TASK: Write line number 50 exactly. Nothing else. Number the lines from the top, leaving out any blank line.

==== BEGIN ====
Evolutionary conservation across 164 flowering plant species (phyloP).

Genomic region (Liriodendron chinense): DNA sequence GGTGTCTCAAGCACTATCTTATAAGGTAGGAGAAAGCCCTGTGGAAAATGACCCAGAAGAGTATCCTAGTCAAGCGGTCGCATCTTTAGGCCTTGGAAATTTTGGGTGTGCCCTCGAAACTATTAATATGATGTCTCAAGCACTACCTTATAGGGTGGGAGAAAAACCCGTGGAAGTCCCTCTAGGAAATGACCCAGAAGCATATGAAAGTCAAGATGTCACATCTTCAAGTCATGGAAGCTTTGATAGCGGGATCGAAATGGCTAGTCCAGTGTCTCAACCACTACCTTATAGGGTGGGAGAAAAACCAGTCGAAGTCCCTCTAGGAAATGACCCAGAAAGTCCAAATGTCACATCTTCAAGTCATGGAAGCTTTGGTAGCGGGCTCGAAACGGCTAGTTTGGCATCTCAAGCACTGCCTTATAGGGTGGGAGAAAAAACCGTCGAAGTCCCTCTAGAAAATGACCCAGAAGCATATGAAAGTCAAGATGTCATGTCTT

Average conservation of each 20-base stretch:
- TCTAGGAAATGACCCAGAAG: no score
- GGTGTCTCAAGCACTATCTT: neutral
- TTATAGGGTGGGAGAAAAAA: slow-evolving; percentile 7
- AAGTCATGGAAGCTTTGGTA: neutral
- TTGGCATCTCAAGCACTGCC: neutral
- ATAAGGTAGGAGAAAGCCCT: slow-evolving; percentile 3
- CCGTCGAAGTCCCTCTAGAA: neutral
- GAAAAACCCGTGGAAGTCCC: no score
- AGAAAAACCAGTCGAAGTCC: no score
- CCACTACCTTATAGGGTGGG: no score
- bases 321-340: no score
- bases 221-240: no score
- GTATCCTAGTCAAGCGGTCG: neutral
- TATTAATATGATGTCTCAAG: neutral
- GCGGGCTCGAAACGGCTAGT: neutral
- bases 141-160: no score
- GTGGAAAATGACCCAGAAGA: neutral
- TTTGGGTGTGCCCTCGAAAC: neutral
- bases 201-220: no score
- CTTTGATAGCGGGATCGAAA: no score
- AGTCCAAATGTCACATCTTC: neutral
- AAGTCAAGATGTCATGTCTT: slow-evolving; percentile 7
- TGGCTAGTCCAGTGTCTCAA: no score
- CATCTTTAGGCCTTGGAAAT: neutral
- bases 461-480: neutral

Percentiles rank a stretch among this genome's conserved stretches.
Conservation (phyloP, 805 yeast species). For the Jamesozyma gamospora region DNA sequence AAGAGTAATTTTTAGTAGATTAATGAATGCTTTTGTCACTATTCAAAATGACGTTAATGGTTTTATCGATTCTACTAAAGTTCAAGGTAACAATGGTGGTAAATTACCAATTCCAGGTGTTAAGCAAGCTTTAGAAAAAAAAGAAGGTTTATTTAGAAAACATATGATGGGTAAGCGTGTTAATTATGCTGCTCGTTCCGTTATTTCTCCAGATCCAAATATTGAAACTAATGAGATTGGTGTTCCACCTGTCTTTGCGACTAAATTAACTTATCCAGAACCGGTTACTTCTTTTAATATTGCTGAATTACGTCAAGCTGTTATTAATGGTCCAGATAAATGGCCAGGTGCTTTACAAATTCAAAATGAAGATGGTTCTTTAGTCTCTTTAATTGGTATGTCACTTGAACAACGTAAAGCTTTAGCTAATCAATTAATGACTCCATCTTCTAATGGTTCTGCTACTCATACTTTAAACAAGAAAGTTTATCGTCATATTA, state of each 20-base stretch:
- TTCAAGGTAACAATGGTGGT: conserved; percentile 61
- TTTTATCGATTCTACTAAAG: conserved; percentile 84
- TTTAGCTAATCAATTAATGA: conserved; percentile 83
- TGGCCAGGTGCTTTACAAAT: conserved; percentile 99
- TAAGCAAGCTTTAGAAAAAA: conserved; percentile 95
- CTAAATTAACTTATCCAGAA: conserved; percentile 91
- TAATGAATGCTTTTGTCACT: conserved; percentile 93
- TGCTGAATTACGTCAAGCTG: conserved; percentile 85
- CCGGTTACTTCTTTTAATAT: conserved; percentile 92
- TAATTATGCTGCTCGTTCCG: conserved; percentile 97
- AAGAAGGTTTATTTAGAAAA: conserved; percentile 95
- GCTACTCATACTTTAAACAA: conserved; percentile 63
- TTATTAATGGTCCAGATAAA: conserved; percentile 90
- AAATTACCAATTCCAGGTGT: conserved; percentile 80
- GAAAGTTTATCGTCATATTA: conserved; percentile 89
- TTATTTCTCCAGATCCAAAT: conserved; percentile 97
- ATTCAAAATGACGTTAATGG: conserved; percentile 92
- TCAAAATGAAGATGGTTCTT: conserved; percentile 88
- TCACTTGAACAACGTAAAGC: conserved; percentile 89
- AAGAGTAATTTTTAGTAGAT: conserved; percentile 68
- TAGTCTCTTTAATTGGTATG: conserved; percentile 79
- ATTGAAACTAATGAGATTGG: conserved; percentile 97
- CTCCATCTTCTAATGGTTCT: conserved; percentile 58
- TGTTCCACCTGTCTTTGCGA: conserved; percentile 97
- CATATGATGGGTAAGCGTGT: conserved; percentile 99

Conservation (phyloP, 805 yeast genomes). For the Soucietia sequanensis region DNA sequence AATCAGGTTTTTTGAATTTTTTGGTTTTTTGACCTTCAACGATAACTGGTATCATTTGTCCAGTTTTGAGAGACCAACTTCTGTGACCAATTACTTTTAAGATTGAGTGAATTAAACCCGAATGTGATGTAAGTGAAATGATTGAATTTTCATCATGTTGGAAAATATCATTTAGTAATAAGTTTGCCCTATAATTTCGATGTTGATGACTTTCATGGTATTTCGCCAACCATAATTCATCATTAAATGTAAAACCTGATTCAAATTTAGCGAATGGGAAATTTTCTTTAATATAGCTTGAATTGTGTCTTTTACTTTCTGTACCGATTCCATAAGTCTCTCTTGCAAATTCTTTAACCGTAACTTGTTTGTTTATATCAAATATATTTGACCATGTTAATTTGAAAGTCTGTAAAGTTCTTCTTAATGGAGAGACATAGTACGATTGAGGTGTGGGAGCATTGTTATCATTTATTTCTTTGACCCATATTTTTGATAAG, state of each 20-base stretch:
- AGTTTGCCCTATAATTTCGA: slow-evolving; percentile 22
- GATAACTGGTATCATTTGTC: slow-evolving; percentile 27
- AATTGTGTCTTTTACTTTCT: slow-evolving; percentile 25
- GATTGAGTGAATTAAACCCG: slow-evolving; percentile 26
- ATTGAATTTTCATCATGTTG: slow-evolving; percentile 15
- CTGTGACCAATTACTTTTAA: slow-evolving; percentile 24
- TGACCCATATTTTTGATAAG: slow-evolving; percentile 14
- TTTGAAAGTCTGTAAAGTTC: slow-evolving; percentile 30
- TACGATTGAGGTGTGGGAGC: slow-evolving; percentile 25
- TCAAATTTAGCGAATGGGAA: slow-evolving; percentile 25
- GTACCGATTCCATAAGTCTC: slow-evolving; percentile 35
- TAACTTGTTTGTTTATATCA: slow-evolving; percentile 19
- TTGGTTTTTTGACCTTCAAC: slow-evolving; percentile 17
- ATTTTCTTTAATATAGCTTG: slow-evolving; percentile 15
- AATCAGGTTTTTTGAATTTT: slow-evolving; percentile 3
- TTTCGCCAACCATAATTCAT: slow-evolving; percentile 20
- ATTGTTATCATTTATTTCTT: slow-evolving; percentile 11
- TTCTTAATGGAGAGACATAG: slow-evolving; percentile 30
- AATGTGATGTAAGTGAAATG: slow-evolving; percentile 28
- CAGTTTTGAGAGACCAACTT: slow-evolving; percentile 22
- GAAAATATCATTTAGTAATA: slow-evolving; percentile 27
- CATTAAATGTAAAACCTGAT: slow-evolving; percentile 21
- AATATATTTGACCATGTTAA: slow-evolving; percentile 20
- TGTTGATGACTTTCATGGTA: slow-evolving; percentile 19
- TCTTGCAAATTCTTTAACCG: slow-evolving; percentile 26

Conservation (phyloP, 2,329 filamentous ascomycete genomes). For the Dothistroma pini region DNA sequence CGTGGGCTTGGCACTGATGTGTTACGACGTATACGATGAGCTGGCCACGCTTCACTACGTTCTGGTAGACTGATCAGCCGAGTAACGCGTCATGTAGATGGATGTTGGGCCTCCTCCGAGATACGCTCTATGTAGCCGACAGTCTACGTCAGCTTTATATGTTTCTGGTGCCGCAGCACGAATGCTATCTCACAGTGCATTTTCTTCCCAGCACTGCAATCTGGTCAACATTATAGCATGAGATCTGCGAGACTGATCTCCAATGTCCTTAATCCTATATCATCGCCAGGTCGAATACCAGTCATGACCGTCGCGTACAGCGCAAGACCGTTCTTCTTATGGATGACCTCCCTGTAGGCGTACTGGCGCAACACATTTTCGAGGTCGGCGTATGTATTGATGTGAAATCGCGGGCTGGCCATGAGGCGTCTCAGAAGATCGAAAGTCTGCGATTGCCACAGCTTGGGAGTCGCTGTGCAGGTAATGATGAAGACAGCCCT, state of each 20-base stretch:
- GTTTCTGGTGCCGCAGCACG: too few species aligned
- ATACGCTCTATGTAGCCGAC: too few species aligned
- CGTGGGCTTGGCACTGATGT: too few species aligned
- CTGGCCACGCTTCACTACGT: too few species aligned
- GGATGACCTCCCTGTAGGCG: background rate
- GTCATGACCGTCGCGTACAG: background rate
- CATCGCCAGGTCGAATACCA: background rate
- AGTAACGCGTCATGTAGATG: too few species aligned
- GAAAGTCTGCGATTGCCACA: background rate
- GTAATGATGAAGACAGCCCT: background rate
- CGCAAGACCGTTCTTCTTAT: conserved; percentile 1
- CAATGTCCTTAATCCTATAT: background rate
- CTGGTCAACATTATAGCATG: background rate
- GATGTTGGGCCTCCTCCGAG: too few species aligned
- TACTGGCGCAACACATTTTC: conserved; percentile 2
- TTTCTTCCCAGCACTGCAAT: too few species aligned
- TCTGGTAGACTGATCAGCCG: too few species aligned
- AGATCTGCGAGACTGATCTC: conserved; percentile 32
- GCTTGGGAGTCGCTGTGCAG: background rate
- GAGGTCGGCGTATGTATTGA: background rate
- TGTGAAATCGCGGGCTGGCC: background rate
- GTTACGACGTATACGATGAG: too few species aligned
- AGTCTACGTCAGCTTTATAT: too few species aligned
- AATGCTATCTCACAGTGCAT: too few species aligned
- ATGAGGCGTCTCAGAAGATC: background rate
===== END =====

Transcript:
- AAGAGTAATTTTTAGTAGAT: conserved; percentile 68